TPG will build its own mobile network covering Australia in a move set to shake up the telecommunications landscape, after paying $1.26 billion for a slice of the 4G mobile spectrum.
The company, which currently buys access to the network for its mobile products from Vodafone, will spend $600 million over three years building the network.
TPG results beats expectations
Telecommunications company TPG reports a net profit of $224 million in the six months to the end of January. (Courtesy ABC News 24)
TPG entered a trading halt on Wednesday morning before announcing its plans for the network, which will be funded in part by a $400 million entitlement offer.
Chief executive David Teoh said TPG would leverage its successful fixed-line broadband business to bring new competition to the mobile market.
“We believe that our mobile strategy will be complementary to our ongoing fixed-line business, with the ability to bundle mobile and fixed services expected to have a beneficial effect on our already low fixed services customer churn,” Mr Teoh said.
The federal government reaped a total of $1.5 billion by selling off a chunk of 4G mobile spectrum left over from the 2013 Digital Dividend auction, it revealed on Wednesday.
TPG secured two times 10 MHz for $1.26 billion and Vodafone secured two times 5 MHz for $285.9 million, the Australian Communications and Media Authority said. The $1.5 billion sale price it well beyond the reserve price of $857 million.
A spokeswoman for Communications Minister Mitch Fifield said the cash would go into the government’s consolidated revenue.
The 700 MHz spectrum is left over from the 2013 Digital Dividend auction, which generated $2 billion for the government with a reserve price of $1.25 per MHz per population. (The spectrum became available after television networks switched from analog to more efficient digital signals, hence ‘digital dividend’).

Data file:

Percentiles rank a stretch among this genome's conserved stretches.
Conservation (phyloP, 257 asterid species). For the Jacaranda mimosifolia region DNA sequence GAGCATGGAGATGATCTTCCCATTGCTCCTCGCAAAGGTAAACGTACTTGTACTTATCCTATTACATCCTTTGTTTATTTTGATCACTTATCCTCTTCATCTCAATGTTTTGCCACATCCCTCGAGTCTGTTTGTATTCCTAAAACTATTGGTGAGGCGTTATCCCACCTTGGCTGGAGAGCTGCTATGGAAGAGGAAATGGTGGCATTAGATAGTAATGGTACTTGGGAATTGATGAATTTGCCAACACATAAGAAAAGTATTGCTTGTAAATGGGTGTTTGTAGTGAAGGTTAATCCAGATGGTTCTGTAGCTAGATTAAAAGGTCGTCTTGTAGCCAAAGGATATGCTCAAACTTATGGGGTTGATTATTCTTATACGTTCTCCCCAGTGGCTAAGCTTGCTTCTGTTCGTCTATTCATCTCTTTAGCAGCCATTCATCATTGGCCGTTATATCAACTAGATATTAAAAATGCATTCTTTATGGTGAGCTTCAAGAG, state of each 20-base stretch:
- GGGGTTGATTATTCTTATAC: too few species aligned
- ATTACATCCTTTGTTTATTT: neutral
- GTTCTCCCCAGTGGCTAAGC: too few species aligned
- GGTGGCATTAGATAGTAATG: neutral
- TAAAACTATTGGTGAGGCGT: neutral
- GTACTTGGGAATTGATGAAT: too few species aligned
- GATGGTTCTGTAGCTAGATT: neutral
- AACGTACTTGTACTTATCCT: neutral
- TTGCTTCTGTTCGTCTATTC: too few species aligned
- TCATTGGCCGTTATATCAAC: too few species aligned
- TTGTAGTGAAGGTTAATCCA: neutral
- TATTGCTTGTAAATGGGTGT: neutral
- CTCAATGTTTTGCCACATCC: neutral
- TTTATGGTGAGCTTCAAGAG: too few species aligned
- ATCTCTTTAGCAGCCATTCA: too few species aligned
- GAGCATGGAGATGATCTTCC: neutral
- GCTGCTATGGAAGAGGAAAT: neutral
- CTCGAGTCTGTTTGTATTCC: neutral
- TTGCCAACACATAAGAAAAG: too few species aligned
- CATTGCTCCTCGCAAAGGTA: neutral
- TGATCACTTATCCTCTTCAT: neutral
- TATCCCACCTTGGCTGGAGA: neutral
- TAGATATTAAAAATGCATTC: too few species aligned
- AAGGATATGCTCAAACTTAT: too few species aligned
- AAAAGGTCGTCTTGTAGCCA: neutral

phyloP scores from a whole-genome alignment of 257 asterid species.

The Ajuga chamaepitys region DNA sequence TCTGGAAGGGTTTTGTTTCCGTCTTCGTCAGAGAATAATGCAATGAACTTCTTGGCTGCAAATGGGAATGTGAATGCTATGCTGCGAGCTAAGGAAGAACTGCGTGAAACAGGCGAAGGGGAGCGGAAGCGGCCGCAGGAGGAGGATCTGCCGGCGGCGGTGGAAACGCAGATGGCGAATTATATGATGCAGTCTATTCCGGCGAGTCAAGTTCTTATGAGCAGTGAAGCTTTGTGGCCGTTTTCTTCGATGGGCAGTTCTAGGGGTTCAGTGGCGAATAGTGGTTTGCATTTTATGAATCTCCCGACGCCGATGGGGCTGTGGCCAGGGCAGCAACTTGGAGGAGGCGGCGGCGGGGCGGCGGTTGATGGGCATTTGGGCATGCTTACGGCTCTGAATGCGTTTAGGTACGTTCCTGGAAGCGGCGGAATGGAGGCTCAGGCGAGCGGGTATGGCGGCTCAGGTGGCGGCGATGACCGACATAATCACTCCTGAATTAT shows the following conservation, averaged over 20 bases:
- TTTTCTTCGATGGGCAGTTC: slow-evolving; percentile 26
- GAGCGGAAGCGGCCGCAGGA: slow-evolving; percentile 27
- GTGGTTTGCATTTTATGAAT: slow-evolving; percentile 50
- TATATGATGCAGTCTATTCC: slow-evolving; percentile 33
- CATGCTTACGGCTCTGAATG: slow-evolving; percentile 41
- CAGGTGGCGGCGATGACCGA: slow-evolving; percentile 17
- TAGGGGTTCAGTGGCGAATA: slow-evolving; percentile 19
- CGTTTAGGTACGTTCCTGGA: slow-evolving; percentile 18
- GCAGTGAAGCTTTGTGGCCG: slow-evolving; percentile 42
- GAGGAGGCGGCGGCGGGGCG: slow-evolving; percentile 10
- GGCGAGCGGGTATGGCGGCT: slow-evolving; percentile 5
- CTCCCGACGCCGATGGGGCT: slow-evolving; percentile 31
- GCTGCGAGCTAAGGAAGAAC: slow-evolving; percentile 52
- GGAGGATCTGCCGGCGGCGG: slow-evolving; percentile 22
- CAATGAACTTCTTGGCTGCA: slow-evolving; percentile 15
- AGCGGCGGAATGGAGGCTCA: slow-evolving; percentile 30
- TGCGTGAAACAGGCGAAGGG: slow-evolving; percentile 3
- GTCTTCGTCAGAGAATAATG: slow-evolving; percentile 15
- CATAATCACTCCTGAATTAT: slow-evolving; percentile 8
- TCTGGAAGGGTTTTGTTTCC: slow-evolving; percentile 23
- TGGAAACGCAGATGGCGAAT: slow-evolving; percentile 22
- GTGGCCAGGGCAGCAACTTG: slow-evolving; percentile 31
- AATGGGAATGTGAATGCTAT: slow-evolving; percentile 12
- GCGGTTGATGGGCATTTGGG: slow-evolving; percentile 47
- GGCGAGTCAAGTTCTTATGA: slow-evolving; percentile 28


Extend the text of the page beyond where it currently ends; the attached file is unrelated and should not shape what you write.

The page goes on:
Telstra and Optus both purchased high and low frequency spectrum – Telstra bought the most and paid $1.3 billion, while Optus paid $650 million. TPG purchased its first spectrum in Australia, securing 20 MHz at 2.5 gigahertz (GHz) for $13.5 million.
Telstra and Optus were the only telcos to buy 700 Mhz spectrum, which is much better for sending signals through congested city areas. The lower frequency travels through walls easier, in much the same way the bass notes in music do.
Vodafone withdrew from the 2013 auction and did not purchase any spectrum, leaving the government with 30 MHz of spectrum at the 700 MHz frequency. But then in early 2016 Vodafone then made an unsolicited bid of $600 million for the spectrum, which angered its competitors.
The government launched a public consultation and decided to auction the spectrum off with a similar reserve as the 2013 auction
In October 2016, the ACMA released a consultation paper setting out how it proposes to configure the spectrum for auction and how the auction is proposed to operate. The ACMA received nine submissions to this consultation.
More to come